2Radium Atomic Number: 88 Atomic Mass: 226 Number of: Protons- 88 Neutrons- 138Electrons- 88Common Naturally Occuring Isotopes: 223Ra, 224Ra, 226Ra, 228RaAtomic Mass Calculations:Radium 223 (mass= )(abundance= 0%) = 0Radium 224 (mass= )(Abundance= 0%) = 0Radium 226 (mass= )(abundance= 0%) = 0Radium 228 (mass= )(abundance= 0%) = 0* I wasn’t exactly sure how the atomic mass ended up at 226 if the abundance of all of the isotopes were 0.Electron Configuration: 1s2, 2s2,2p6,3s2,3p6,4s2,3d10,4p6,5s2,4d10,5p6,6s2,4f14,5d10,6p6,7s2Abbreviated E.C. [Rn] 7s2Common Uses: Cancer radiotherapy, neuron source for research purposes, constituent of luminescent paints.How/Where/Who Discovered: Discovered by Marie and Pierre Curie in 1898 in Bohemia; the removed uranium from the pitchblend and found that the remaining material was radioactive.*Pictures on Next Slide*
3Radium PicturesI couldn’t find an orbital diagram of Radium, but on the one I filled out on the research paper, all of the orbitals were filled up to 5f, where only one box was completely filled with 2 electrons.
4Mendelevium Atomic Number: 101 Atomic Mass: 258 Number of: Protons- 101Neutrons- 157Electrons- 101Common Naturally Occurring Isotopes: 257Md, 258Md, 260Md – all have 0% abundanceCalculations showing how atomic mass is found:Mendelevium 257 (mass= )(abundance=0%)Mendelevium 258 (mass= )(abundance=0%)Mendelevium 260 (mass= )(abundance=0%)*Just like with Radium, I wasn’t sure how the atomic mass reached 258 with all of the isotopes having 0% abundanceElectron Configuration: 1s2,2s2,2p6,3s2,3p6,3d10,4s2,4p6,4d10,4f14,5s2,5p6,5d10,5f13,6s2,6p6,7s2Abbreviated E.C.: [Rn] 5f13,7s2Common Uses: There are no known usesHow/Where/Who Discovered: Albert Ghiorso,B.G. Harvey, G.R. Chopplin, S.G.Thompson and G.T.Seaborg. It was discovered in Berkley, California. Mendelevium is made by bombarding Einsteinium with helium ions. Almost no Mendelevium has ever been produced.*Pictures on next slide*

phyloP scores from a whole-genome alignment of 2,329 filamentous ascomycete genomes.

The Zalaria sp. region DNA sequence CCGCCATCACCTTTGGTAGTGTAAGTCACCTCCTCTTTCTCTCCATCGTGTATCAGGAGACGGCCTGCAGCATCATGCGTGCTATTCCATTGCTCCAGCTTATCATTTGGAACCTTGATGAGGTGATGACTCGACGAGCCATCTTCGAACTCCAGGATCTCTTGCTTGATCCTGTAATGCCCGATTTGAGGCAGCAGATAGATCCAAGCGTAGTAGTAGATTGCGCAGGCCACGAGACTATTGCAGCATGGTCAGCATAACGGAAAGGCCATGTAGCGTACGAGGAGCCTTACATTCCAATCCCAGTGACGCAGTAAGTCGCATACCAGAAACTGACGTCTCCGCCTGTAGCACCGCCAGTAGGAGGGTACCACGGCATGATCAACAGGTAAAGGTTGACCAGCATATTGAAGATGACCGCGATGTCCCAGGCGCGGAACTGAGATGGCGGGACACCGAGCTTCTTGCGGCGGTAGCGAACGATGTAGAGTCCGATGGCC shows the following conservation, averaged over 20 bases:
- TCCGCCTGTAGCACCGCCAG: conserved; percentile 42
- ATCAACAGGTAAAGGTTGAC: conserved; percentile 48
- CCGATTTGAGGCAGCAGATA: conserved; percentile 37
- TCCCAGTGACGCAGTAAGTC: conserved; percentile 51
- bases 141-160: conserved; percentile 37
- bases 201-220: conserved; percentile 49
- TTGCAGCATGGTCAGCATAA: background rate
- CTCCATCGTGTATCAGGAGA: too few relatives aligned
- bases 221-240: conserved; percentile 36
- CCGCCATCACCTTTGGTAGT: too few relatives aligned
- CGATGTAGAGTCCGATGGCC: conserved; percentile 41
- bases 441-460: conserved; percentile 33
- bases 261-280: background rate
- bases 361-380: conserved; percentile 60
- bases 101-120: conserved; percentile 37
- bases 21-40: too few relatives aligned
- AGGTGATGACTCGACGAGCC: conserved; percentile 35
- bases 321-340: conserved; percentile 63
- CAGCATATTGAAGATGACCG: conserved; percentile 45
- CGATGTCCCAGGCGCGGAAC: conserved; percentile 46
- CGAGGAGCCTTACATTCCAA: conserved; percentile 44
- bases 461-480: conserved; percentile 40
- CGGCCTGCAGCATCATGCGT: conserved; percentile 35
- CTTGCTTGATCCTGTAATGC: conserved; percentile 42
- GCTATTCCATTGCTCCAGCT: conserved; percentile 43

5Mendelevium PicturesI couldn’t find a picture of an orbital diagram of Mendelevium, but I filled one out on the corresponding research paper, and on it, the boxes all had 2 marks in them all the way up to the 5f level where 6 out of 7 boxes were filled. In the 7th box, there was one mark
6Tellurium = 127.6 Atomic Number: 52 Atomic Mass: 127 Number of: Protons- 52Neutrons- 75Electrons- 52Common Naturally Occurring Isotopes: 120Te,121Te,122Te,123Te,124Te,125Te,126Te,127Te,128Te,129Te,130TeAtomic Mass Calculations:Tellurium 120 (mass= ) x (Abundance= 0.09%) = 0.108Tellurium 121 (mass= ) x (Abundance= 0%) = 0Tellurium 122 (mass= ) x (Abundance= 2.55%) = 3.109Tellurium 123 (mass= ) x (Abundance= 0.89%) = 1.093Tellurium 124 (mass= ) x (Abundance= 4.74%) = 5.872Tellurium 125 (mass= ) x (Abundance= 7.07%) = 8.830Tellurium 126 (mass= ) x (Abundance= 18.84%) =Tellurium 127 (mass= ) x (Abundance= 0%) = 0Tellurium 128 (mass= ) x (Abundance= 31.74%) =Tellurium 129 (mass= ) x (Abundance= 0%) = 0Tellurium 130 (mass= ) x (Abundance= 34.08%) == 127.6Electron Configuration: 1s2,2s2,2p6,3s2,3p6,3d10,4s2,4p6,4d10,5s2,5p4Abbreviated E.C.: [Kr] 4d10 5s2 5p4Common Uses: Used to improve the machining quality of metal products and to color glass and ceramics. Also used in thermoelectric devices, vulcanization of rubber, percussion caps, battery plate protectors and electrical resistors.How/Where/Who discovered: Baron Franz Müller von Reichenstein in 1782 in Romania. Tellurium is a by-product of refining lead and copper*Pictures on Next Slide*
7Tellurium PicturesI couldn’t find a picture of an orbital diagram, but the one I filled out in the research paper had all the boxes full up to the 5p orbital, where 2 of the 3 boxes were totally filled. The last box was empty.
8Works Cited www.google.com (For the pictures) (Orbital Diagram pictures, Electron Configurations, and How/Where/Who info.)(All info associated with protons, electrons, neutrons, isotopes, and atomic mass.)(For any additional info needed)(For any words I didn’t know)